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By Brian Lafferty

January 13, 2012 (San Diego) – Contraband is a goofy mess. It inspires laughter at the wrong moments and reticent admiration for its actors, who display a work ethic not unlike the horse in Animal Farm, but are deserving of a better film. Part of me wants to tell you to see it for its awfulness, but I can’t. Time and money are precious. Maybe it when it comes out on home video.


Mark Wahlberg plays a former smuggler who gave it up for a wife and family. It would have stayed that way if his sniveling brother-in-law (Caleb Landry Jones) didn’t botch a smuggling. A powerful drug lord (Giovanni Ribisi) gives him an ultimatum: acquire for him a huge stash of counterfeit bills or his family will die. The rest of the film is a concoction of plot cul-de-sacs, bad shootouts, car chases, and other assorted violence as Wahlberg’s makeshift team tries to smuggle the counterfeit bills from Panama to the United States.

The film is so badly shot it calls for an argument against digital cinematography. Almost all scenes shot in the dark aren’t adequately lit for digital video. As a result, these shots are full of distracting image noise. Image noise is like the grain you see on film but it’s bad, ungainly “grain.” It’s something I would expect in a debut student film, not one from a major studio.

Contraband also suffers from an overabundance of close-ups. The movie was shot in an aspect ratio of 2.35 : 1. If you’re going to shoot that wide, there has to be a good reason. Movies with a large ensemble cast like St. Elmo’s Fire or films with a lot of action sequences and stunt work like True Lies are suited for this aspect ratio because a narrower one wouldn’t leave enough room.

Director Baltasar Kormakur and cinematographer Barry Ackroyd waste that expanse with a seemingly endless string of close-ups and medium shots. Action sequences are too “boxed in.” Violent scenes, shootouts, and fisticuffs are shot in extreme close-ups with a jerky handheld camera. It’s both suffocating and incomprehensible.

In some important scenes, nobody thought to include key shots that would make visual sense to the audience. In one scene, when the guys take the counterfeit bills out of the cargo container and onto the ship, the filmmakers don’t bother to feature an aerial shot so that people could see where the smugglers are in relation to Customs. All attempts at suspense are consequently rendered moot.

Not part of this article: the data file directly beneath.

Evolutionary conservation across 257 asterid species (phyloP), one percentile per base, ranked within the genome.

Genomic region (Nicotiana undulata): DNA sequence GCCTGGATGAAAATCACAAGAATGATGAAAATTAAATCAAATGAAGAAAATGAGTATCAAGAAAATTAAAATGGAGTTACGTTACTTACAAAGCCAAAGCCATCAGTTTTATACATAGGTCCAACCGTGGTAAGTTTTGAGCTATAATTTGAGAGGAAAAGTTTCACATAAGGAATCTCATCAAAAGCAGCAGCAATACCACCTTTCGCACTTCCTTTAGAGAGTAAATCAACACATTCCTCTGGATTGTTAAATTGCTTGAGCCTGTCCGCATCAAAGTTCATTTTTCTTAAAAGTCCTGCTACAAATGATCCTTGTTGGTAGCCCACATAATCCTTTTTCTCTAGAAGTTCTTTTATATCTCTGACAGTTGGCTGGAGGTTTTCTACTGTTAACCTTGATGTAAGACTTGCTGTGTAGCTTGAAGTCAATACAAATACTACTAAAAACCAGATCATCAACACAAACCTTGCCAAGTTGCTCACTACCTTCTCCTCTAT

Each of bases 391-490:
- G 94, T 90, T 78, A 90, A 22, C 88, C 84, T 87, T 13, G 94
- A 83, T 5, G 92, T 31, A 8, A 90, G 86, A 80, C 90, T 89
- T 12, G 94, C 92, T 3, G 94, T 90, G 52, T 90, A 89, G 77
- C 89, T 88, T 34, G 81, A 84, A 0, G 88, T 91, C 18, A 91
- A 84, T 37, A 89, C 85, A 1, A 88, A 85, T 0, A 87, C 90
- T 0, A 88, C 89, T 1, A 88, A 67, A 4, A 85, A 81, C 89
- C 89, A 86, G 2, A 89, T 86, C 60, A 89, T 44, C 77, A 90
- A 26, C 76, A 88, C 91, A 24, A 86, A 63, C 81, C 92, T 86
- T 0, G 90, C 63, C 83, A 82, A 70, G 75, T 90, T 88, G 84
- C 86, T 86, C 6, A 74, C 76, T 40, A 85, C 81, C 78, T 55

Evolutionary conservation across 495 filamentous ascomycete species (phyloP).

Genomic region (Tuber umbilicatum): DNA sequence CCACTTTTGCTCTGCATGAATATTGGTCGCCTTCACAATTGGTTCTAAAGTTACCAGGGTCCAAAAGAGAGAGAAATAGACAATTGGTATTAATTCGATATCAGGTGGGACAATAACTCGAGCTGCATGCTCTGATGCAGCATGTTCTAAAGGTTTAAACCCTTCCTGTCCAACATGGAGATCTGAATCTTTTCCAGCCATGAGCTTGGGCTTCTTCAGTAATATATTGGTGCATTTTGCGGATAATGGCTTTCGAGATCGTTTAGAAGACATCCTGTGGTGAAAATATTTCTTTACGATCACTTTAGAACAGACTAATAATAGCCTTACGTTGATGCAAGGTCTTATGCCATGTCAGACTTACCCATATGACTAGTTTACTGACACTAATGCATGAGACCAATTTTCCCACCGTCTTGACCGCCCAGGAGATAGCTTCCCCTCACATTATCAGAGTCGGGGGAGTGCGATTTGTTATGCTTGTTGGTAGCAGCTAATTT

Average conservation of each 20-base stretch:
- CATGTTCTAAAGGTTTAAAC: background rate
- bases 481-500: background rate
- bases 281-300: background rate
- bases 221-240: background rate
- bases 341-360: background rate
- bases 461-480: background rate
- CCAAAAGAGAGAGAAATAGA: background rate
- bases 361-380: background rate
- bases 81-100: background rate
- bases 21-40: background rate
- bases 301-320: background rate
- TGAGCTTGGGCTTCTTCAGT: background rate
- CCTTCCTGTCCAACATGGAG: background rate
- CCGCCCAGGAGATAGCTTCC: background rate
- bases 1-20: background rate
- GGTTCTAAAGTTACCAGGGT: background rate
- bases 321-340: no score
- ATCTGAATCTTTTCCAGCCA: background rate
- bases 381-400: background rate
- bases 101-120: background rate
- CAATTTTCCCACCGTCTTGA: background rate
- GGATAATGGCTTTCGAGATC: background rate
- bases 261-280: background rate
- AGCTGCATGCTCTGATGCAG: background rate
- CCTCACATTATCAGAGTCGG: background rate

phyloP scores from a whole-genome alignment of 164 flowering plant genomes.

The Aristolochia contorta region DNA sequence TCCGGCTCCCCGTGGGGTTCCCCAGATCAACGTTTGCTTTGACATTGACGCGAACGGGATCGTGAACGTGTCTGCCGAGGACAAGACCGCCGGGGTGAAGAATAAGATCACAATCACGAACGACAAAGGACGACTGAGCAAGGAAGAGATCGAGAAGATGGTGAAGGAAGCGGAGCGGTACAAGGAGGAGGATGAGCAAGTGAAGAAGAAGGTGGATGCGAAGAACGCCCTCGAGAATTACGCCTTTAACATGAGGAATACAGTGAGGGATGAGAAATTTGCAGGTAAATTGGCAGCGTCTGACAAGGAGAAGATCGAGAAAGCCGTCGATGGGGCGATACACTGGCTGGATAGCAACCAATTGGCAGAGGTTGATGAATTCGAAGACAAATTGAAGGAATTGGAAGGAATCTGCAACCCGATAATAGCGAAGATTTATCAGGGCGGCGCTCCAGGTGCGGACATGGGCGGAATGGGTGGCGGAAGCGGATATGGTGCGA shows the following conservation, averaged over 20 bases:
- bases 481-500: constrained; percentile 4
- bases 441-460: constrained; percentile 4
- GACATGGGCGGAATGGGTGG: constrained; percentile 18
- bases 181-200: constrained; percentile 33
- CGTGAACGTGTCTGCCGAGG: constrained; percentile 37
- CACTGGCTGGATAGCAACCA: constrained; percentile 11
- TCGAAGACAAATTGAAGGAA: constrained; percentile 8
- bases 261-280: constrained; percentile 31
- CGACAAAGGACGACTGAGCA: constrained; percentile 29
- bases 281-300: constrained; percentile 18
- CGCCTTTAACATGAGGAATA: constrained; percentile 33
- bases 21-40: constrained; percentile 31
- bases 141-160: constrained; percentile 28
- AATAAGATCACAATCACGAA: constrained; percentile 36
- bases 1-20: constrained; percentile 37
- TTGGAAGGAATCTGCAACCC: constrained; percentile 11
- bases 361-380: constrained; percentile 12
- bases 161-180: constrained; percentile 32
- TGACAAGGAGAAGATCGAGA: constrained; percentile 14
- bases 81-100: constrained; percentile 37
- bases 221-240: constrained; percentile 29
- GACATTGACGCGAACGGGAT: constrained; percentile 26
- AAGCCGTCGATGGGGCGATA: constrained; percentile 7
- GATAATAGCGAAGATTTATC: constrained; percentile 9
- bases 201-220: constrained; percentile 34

The oddest thing about Contraband is that everybody tries very hard to take it seriously. It has all the trappings of a heist comedy if you omit the bloody gunplay, the violence against women, and guns being pointed at children’s heads. Ribisi is more of a caricature than a feared drug lord thanks to his exaggerated Italian accent. Or at least I think it’s an Italian accent. Does it matter? The more the actors try to play it seriously, the funnier, and worse, the movie gets.

FOOTNOTE:  Shortly after publishing this review, a colleague informed me that the film was shot on 35 millimeter film and put on a digital file format for the screening.  The issues I noted were due to the the poor digital projection at the screening.  This is one of many reasons why theaters shouldn't be quick to abandon 35 millimeter projectors in favor of digital.  I apologize for the error and not making sure my facts were correct.  Although I take back what I said, it is my own personal policy to not go back and revise past reviews, except to correct spelling and grammatical errors.  So even though what I said was incorrect, I will not remove it.  My other opinions in this review still stand.    


Contraband is now playing in local theaters.

A Universal Pictures release. Director: Baltasar Kormakur. Screenplay: Aaron Guzikowski, based on the film “Reykjavik-Rotterdam.” Original Music: Clinton Shorter. Cinematography: Barry Ackroyd. Cast: Mark Wahlberg, Kate Beckinsale, Caleb Landry Jones, Ben Foster, Giovanni Ribisi, Lukas Haas, J.K. Simmons, and Diego Luna. 110 minutes. Rated R.

Brian Lafferty can be reached at brian@eastcountymagazine.org. You can also follow him on Twitter: @BrianLaff.

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